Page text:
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With EPS Growth And More, Lennar (NYSE:LEN) Is Interesting

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Like a puppy chasing its tail, some new investors often chase 'the next big thing', even if that means buying 'story stocks' without revenue, let alone profit. And in their study titled Who Falls Prey to the Wolf of Wall Street?' Leuz et. al. found that it is 'quite common' for investors to lose money by buying into 'pump and dump' schemes.

If, on the other hand, you like companies that have revenue, and even earn profits, then you may well be interested in Lennar (NYSE:LEN). Even if the shares are fully valued today, most capitalists would recognize its profits as the demonstration of steady value generation. While a well funded company may sustain losses for years, unless its owners have an endless appetite for subsidizing the customer, it will need to generate a profit eventually, or else breathe its last breath.

View our latest analysis for Lennar

How Fast Is Lennar Growing?

As one of my mentors once told me, share price follows earnings per share (EPS). It's no surprise, then, that I like to invest in companies with EPS growth. It certainly is nice to see that Lennar has managed to grow EPS by 34% per year over three years. If the company can sustain that sort of growth, we'd expect shareholders to come away winners.

I like to see top-line growth as an indication that growth is sustainable, and I look for a high earnings before interest and taxation (EBIT) margin to point to a competitive moat (though some companies with low margins also have moats). I note that Lennar's revenue from operations was lower than its revenue in the last twelve months, so that could distort my analysis of its margins. Lennar shareholders can take confidence from the fact that EBIT margins are up from 15% to 21%, and revenue is growing. Ticking those two boxes is a good sign of growth, in my book.

You can take a look at the company's revenue and earnings growth trend, in the chart below. To see the actual numbers, click on the chart.

earnings-and-revenue-history
earnings-and-revenue-history

Of course the knack is to find stocks that have their best days in the future, not in the past. You could base your opinion on past performance, of course, but you may also want to check this interactive graph of professional analyst EPS forecasts for Lennar.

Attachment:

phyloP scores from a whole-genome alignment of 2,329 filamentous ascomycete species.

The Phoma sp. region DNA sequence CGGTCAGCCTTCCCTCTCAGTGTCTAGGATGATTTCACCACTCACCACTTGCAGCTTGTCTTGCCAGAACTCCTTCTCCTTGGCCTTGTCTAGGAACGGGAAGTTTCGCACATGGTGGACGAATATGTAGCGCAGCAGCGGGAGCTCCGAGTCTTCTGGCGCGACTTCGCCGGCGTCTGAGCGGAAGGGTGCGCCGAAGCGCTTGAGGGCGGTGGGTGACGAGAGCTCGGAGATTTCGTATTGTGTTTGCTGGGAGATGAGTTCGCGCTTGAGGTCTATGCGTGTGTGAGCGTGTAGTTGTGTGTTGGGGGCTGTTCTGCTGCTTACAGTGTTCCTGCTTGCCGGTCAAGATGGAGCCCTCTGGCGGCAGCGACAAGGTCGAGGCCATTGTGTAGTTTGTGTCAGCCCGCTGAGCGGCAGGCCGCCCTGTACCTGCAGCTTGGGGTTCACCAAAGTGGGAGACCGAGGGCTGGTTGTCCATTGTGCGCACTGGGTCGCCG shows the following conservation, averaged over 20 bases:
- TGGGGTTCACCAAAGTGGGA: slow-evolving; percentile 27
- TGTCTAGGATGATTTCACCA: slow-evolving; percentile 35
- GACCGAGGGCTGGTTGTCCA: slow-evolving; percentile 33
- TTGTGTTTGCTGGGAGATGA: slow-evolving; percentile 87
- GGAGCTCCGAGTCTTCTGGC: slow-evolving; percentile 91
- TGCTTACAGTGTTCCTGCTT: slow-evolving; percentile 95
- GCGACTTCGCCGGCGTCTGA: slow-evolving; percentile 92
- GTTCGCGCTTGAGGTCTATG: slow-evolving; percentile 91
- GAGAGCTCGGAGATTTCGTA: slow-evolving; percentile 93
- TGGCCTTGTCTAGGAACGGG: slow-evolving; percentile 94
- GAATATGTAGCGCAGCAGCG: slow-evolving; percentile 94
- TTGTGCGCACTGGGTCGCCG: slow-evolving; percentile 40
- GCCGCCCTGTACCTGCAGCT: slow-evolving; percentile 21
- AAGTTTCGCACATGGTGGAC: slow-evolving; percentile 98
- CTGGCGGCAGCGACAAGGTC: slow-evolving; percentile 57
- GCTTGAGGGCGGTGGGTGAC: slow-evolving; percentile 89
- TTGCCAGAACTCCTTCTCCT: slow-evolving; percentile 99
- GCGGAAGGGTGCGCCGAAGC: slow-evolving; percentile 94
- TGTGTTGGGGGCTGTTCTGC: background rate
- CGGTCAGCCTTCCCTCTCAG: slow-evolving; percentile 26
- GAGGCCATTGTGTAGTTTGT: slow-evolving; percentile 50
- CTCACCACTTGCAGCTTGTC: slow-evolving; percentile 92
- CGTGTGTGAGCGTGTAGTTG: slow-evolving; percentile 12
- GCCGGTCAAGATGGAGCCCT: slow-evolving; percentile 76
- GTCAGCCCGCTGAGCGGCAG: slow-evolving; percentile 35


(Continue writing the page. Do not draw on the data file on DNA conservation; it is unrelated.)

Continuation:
Are Lennar Insiders Aligned With All Shareholders?

Since Lennar has a market capitalization of US$22b, we wouldn't expect insiders to hold a large percentage of shares. But we do take comfort from the fact that they are investors in the company. Indeed, they have a glittering mountain of wealth invested in it, currently valued at US$2.0b. This suggests to me that leadership will be very mindful of shareholders' interests when making decisions!

Is Lennar Worth Keeping An Eye On?

For growth investors like me, Lennar's raw rate of earnings growth is a beacon in the night. I think that EPS growth is something to boast of, and it doesn't surprise me that insiders are holding on to a considerable chunk of shares. Fast growth and confident insiders should be enough to warrant further research. So the answer is that I do think this is a good stock to follow along with. We don't want to rain on the parade too much, but we did also find 2 warning signs for Lennar that you need to be mindful of.

You can invest in any company you want. But if you prefer to focus on stocks that have demonstrated insider buying, here is a list of companies with insider buying in the last three months.

Please note the insider transactions discussed in this article refer to reportable transactions in the relevant jurisdiction.

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This article by Simply Wall St is general in nature. We provide commentary based on historical data and analyst forecasts only using an unbiased methodology and our articles are not intended to be financial advice. It does not constitute a recommendation to buy or sell any stock, and does not take account of your objectives, or your financial situation. We aim to bring you long-term focused analysis driven by fundamental data. Note that our analysis may not factor in the latest price-sensitive company announcements or qualitative material. Simply Wall St has no position in any stocks mentioned.

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